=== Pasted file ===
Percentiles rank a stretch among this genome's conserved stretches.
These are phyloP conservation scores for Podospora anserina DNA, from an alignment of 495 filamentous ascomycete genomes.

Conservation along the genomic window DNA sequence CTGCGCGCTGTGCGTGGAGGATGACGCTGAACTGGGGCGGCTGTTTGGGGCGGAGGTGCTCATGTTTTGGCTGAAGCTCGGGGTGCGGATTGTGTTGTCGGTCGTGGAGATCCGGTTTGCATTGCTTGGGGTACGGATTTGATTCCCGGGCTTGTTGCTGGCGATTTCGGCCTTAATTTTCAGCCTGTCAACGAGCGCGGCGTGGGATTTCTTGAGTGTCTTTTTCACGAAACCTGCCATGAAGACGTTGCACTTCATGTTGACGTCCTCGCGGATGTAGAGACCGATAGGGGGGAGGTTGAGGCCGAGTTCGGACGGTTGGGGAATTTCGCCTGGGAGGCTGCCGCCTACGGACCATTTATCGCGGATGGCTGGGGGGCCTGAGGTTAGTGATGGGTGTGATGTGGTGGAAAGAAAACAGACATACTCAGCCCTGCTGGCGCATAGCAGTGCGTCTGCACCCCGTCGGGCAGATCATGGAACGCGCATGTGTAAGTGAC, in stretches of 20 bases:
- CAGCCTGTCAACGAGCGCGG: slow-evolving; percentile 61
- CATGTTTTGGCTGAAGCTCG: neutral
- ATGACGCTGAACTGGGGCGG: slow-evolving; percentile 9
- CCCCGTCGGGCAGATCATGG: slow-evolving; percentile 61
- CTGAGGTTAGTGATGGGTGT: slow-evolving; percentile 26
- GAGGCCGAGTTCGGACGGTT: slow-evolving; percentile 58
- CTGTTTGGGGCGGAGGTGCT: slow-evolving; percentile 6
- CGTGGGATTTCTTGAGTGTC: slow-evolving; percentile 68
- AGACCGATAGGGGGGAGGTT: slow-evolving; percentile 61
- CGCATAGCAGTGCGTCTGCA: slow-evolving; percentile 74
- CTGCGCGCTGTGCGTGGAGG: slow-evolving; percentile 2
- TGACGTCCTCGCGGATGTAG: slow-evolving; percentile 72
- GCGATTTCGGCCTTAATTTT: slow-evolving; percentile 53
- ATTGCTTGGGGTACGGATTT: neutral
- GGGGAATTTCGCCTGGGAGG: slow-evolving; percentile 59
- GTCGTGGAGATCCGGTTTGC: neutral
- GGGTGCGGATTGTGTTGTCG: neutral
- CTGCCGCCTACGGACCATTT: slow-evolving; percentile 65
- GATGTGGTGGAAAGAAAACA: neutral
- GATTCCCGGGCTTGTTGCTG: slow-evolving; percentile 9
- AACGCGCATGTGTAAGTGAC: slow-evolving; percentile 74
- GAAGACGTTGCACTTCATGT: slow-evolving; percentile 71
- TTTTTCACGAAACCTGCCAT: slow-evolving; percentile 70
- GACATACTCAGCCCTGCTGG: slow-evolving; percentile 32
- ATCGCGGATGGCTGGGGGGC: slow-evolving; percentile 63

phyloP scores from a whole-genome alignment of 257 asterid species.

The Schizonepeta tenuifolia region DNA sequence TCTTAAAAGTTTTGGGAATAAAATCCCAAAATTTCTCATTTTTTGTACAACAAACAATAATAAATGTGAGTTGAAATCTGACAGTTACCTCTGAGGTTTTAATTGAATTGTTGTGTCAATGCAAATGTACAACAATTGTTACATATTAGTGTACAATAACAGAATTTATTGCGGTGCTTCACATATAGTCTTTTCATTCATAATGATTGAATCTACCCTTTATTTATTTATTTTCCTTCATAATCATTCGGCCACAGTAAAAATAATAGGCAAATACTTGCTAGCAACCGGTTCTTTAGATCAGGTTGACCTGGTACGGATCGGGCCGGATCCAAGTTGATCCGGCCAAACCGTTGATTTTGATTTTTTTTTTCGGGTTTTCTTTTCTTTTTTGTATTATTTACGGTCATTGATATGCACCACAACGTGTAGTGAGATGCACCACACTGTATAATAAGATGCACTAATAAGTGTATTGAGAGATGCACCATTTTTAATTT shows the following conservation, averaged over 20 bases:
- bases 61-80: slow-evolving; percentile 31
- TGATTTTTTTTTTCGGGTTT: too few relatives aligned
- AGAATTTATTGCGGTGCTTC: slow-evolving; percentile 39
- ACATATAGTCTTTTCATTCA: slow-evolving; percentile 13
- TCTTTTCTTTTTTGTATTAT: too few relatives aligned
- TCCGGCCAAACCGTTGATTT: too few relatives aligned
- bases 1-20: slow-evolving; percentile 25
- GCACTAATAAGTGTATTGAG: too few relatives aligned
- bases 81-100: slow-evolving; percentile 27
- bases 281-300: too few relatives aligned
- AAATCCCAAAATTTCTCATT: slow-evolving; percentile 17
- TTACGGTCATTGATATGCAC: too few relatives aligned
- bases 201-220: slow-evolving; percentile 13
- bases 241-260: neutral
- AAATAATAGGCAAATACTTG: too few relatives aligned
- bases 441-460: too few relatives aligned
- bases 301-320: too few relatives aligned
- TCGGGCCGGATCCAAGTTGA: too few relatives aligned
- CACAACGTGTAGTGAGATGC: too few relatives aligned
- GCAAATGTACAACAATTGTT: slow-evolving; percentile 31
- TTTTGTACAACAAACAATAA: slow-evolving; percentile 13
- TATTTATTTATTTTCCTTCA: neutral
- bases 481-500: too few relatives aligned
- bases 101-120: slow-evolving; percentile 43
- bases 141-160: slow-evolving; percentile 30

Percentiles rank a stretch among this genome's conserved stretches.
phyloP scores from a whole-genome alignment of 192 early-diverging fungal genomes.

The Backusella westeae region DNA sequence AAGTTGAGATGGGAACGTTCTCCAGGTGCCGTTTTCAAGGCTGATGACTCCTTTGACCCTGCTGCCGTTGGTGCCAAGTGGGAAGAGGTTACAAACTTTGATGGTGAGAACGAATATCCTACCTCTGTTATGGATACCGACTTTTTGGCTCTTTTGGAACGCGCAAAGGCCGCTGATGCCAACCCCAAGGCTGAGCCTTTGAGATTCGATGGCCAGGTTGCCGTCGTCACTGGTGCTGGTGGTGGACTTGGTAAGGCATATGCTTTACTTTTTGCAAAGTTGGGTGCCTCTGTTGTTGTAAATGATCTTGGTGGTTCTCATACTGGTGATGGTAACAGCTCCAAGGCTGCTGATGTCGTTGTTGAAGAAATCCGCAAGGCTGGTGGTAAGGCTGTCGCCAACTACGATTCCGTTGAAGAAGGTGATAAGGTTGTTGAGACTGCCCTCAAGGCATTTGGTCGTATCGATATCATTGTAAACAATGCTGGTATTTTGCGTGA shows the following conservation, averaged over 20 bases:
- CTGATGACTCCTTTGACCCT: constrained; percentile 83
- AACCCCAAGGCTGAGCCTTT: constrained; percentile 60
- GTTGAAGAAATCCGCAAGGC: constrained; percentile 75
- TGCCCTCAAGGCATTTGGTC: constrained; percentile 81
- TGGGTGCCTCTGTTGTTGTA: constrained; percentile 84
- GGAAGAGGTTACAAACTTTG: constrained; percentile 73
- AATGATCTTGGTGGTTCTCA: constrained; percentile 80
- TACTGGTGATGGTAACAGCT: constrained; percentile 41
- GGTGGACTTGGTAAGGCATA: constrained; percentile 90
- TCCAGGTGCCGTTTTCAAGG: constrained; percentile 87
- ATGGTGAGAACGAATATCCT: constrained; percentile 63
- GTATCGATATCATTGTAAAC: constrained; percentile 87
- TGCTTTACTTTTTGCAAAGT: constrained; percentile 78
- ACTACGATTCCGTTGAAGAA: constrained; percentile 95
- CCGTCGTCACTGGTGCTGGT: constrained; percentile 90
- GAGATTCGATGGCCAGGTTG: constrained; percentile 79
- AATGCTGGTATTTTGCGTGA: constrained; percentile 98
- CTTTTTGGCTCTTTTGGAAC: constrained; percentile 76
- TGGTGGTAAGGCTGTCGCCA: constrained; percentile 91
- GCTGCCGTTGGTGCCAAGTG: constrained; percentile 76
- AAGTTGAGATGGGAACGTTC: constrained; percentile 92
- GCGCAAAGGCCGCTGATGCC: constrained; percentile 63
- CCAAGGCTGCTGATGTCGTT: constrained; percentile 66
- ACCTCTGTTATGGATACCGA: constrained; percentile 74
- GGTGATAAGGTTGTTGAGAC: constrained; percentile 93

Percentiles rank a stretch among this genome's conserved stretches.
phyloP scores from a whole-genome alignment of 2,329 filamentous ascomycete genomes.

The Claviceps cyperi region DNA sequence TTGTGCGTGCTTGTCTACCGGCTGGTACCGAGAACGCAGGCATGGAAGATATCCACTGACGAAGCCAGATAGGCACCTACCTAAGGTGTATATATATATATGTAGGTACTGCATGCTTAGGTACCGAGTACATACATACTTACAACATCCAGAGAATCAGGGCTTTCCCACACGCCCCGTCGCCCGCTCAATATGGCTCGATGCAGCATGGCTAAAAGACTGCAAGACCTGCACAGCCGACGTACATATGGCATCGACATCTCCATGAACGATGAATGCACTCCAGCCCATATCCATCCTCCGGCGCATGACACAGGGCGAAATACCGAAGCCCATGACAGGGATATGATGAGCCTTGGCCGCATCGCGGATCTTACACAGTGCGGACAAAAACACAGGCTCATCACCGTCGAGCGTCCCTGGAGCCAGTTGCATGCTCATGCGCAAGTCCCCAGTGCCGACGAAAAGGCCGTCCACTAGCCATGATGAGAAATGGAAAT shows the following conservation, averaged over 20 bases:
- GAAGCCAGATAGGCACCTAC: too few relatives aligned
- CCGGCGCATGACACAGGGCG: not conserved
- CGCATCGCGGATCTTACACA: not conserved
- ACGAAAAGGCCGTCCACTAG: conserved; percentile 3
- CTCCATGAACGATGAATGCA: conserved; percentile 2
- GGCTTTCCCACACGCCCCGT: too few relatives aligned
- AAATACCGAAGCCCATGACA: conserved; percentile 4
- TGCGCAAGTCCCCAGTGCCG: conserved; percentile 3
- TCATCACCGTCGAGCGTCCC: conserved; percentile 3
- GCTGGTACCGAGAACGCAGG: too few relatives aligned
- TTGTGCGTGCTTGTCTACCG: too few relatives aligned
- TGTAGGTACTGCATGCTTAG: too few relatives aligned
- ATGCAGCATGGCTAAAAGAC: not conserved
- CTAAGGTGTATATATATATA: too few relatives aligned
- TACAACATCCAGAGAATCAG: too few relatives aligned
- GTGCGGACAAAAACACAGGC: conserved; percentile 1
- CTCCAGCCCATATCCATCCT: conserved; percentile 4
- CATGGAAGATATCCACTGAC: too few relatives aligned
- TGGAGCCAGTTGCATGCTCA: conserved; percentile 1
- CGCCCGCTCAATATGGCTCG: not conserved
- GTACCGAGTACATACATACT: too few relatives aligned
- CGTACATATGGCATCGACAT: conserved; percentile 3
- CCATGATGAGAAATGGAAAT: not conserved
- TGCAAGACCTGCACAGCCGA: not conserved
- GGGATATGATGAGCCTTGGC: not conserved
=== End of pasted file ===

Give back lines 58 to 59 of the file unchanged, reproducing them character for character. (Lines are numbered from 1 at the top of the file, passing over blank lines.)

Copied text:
The Backusella westeae region DNA sequence AAGTTGAGATGGGAACGTTCTCCAGGTGCCGTTTTCAAGGCTGATGACTCCTTTGACCCTGCTGCCGTTGGTGCCAAGTGGGAAGAGGTTACAAACTTTGATGGTGAGAACGAATATCCTACCTCTGTTATGGATACCGACTTTTTGGCTCTTTTGGAACGCGCAAAGGCCGCTGATGCCAACCCCAAGGCTGAGCCTTTGAGATTCGATGGCCAGGTTGCCGTCGTCACTGGTGCTGGTGGTGGACTTGGTAAGGCATATGCTTTACTTTTTGCAAAGTTGGGTGCCTCTGTTGTTGTAAATGATCTTGGTGGTTCTCATACTGGTGATGGTAACAGCTCCAAGGCTGCTGATGTCGTTGTTGAAGAAATCCGCAAGGCTGGTGGTAAGGCTGTCGCCAACTACGATTCCGTTGAAGAAGGTGATAAGGTTGTTGAGACTGCCCTCAAGGCATTTGGTCGTATCGATATCATTGTAAACAATGCTGGTATTTTGCGTGA shows the following conservation, averaged over 20 bases:
- CTGATGACTCCTTTGACCCT: constrained; percentile 83